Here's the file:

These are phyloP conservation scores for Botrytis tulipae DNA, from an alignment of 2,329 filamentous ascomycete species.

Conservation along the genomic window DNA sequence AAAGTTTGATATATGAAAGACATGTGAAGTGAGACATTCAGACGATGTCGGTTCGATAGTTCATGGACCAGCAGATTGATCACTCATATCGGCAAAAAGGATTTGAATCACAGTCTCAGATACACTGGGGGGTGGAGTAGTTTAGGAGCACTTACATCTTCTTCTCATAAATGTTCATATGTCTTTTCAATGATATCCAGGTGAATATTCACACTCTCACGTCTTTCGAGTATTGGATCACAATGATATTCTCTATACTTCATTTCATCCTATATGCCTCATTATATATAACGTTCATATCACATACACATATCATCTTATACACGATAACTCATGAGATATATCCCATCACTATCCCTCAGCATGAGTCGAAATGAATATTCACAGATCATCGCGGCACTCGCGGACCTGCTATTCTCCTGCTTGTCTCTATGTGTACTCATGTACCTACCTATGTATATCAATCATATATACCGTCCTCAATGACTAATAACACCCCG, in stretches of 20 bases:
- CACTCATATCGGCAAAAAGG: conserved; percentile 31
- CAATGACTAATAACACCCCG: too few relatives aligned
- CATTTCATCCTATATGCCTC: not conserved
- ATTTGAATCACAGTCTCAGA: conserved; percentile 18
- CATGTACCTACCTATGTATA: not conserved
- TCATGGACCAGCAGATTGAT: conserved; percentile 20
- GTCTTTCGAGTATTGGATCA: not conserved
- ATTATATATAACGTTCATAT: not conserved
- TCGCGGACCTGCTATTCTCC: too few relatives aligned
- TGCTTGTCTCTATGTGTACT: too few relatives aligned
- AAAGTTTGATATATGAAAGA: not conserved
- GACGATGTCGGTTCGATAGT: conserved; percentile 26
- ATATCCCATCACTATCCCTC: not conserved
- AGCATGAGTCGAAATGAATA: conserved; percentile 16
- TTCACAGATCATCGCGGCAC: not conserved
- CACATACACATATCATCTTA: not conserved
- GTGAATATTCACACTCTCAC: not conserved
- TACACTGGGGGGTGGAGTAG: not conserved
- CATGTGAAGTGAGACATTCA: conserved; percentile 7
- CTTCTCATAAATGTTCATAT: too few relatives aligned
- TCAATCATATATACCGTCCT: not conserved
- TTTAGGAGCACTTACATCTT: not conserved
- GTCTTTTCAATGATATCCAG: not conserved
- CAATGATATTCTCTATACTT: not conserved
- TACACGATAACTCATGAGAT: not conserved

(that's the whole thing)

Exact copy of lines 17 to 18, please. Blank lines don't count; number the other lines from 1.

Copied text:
- TTCACAGATCATCGCGGCAC: not conserved
- CACATACACATATCATCTTA: not conserved